Being an HR department that is data-driven, or data-informed if you feel that that is a more correct designation, but simultaneously able to keep sight of the individuals in the workplace is not an entirely easy nut to crack.
In recent times the data trend has become increasingly prevalent, even in HR departments, in that elements such as employee surveys, talent management programmes, recruitment and performance management have started to be implemented digitally. However, as we all know it is not sufficient to simply have the technology in place. People are needed who can process the data that is collected and who can convert it into concrete and relevant insights and initiatives.
”One person’s carrot can be another person’s stick” writes Richard Hede in an article about data-driven work within HR. In other words, it is not possible to look solely at figures and act on that basis. You also need to be human and actually talk to the employees in the organisation to obtain as nuanced a picture as possible.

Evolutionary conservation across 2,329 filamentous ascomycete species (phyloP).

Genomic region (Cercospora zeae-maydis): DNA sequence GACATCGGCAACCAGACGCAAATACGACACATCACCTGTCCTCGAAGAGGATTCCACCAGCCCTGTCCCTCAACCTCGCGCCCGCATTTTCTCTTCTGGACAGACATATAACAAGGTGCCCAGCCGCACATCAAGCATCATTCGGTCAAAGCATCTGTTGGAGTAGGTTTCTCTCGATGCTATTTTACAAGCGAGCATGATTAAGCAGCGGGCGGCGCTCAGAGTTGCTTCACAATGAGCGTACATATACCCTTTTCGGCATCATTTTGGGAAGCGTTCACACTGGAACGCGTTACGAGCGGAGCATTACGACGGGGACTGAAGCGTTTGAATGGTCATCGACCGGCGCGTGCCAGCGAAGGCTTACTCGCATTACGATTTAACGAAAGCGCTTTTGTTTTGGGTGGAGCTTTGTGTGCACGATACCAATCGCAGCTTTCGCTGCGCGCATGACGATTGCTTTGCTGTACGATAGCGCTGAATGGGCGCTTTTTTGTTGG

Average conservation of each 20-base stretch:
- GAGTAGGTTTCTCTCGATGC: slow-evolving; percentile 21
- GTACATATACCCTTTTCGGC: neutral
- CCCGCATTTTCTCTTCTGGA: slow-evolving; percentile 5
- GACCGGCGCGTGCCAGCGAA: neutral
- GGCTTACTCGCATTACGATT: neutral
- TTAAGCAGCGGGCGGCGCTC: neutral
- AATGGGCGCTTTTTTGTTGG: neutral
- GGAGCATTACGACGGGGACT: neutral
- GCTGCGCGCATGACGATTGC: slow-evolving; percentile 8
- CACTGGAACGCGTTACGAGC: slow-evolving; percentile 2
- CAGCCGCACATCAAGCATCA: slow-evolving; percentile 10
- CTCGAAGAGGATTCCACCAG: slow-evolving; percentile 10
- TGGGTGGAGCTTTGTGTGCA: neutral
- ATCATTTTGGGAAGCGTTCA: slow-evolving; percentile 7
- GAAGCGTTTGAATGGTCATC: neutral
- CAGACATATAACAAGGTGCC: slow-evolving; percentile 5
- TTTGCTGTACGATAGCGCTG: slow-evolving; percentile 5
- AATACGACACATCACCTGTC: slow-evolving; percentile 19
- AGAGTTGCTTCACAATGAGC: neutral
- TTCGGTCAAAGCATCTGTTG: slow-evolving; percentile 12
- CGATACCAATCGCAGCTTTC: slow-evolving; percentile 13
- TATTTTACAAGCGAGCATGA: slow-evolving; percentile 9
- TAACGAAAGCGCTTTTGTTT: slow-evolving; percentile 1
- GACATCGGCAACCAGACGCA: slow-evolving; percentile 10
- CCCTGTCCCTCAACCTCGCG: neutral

It is therefore important to both descend to team level and at the same time highlight the major connections in the organisation. We consequently always give our customers recommendations at team level where the team manager gets to see which opportunities and challenges the team currently possesses, together with concrete tools which help the team to achieve a positive development curve. In combination with this we can also look at how the team’s performances are linked with other key indicators such as sales, customer satisfaction or ROI in the organisation as a whole. This helps the organisation to understand how resources should best be allocated. It also provides the space that HR needs to be able to play on the same pitch as the other departments. Departments which have traditionally been working in a data-driven way for longer, and which can use the figures to present arguments, are better able to make their case.